So that Ronaldo and Co. can perform their magic

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Credit: Empa

Football lives on emotions. When it comes to this year's FIFA World Cup ball, however, Empa's experts are completely unemotional. When asked about their impression of the flight characteristics of the Adidas model &laquoTelstar 18», which had already been criticized after initial test matches: &laquoImpressions are subjective,» says Martin Camenzind of the &laquoLaboratory for Biomimetic Membranes and Textiles». &laquoWe rely on objective parameters to characterize the Telstar 18." Remarks by Spain's goalkeepers David De Gea and Pepe Reina or the German goalie Mark-Andre ter Stegen that the ball is &laquofluttering» is, therefore, hardly impressive for Camenzind. In any case, the Telstar 18 has successfully passed the test series that was specially developed by Empa experts in St. Gallen for official tournament footballs – and that's all that matters to the Empa researcher.

On behalf of FIFA, Empa has been conducting the incorruptible series of tests on footballs striving for the FIFA quality program's seal of approval for 22 years. Not every ball passes the test. It is not only the circumference and weight of the ball that are measured precisely. In addition, despite being crushed 250 times in a water tank, it may only absorb a minimal amount of liquid, must be able to hold its air and always jump off at the same height when it impacts from a height of two meters. To prove that it is a perfect sphere, the ball is also measured at no less than 4'000 points. And finally, the ball must retain its shape even if shot against a steel wall 2'000 times at 50 kilometers per hour.

Such standards also determine the quality and consistency of the sport. When the test series were introduced, not all manufacturers succeeded in achieving the required properties: &laquoTime and again, specimens failed, » recalls Camenzind. Some leather balls had increased in size considerably after the procedure or absorbed too much water. Today's balls are glued or welded, because traditional seams could give way over time. Likewise, most of the traditional leather has given way to plastics, the surface of which is specifically textured, which should enable the ball to be guided more easily, especially when the field is wet.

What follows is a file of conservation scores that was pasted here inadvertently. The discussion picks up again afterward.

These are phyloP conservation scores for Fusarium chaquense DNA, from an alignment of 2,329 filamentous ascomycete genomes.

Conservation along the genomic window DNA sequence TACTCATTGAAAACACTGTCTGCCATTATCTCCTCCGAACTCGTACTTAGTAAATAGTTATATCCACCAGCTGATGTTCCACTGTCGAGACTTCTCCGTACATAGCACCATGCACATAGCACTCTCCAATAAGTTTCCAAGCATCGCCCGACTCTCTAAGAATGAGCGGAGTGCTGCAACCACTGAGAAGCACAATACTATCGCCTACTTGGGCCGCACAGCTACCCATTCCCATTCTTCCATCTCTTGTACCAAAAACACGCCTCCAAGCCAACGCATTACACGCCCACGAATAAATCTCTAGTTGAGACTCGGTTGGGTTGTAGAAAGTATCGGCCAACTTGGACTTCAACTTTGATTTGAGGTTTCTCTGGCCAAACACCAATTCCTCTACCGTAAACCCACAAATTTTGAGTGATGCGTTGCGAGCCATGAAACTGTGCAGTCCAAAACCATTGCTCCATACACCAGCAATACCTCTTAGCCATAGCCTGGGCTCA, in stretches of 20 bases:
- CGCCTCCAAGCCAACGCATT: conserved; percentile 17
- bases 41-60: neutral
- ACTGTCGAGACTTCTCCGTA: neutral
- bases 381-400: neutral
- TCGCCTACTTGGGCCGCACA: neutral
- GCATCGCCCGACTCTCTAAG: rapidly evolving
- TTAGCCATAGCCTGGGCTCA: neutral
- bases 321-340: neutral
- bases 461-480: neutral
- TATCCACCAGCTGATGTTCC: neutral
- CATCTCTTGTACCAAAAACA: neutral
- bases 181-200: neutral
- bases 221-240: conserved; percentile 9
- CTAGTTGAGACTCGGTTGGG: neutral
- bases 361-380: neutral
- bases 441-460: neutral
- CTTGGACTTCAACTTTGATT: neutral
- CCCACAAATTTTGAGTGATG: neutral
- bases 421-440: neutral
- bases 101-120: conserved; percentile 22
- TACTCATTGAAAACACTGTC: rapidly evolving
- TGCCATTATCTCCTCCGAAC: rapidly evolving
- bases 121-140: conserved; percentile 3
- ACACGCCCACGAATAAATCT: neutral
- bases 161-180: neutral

<strong><p>Applied physics instead of magic</p></strong>    <p>And it is precisely this surface that is responsible for the unpredictable flight of the ball, critics report. Telstar 18 is a strange, fluttering copy, claim goalkeepers of various World Cup teams who have already been allowed to test the ball. But Camenzind counters: &amp;laquoOptics also comes into play here. » Telstar 18 is not made up of the traditional hexagons and pentagons, but of irregular elements with asymmetrical prints. Thus, the flying ball can be quite an unusual sight under appropriate lighting conditions. &amp;laquoIn a study with a computer-controlled foot, we were able to show that balls accused of fluttering flight behavior behaved by no means like this in experiments under defined conditions. »  

The fact that the trajectory of a football is a complex and, according to the theory of aerodynamics, sometimes chaotic matter is taken advantage of by professional players. Unlike a streamlined projectile that describes a perfect parabola, the ball deforms, for example when the player kicks it. &laquoThe deformation caused by the impacting foot initially gives the ball a somewhat wobbly movement, » explains Camenzind. Experienced players take advantage of this effect and „bend it like Beckham". However, this is not actually a matter of magic, but of applied physics. And this must be perfectly well rehearsed, because as soon as the foot is on the ball for a few milliseconds, the player can no longer deliberately influence his movement. There is simply not enough time to direct nerve impulses from the foot to the brain and to send tactically sophisticated feedback to the muscles of the player. And so, in the brevity of the shot, the physics of foot and ball must fit perfectly. It is thus balls of consistent quality that allow us to enjoy so many memorable magic moments on the field.

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Media Contact

Martin Camenzind
martin.camenzind@empa.ch
41-587-657-342
@Empa_CH

http://www.empa.ch

       <h4>Original Source</h4>https://www.empa.ch/web/s604/fussball-wm-2018 
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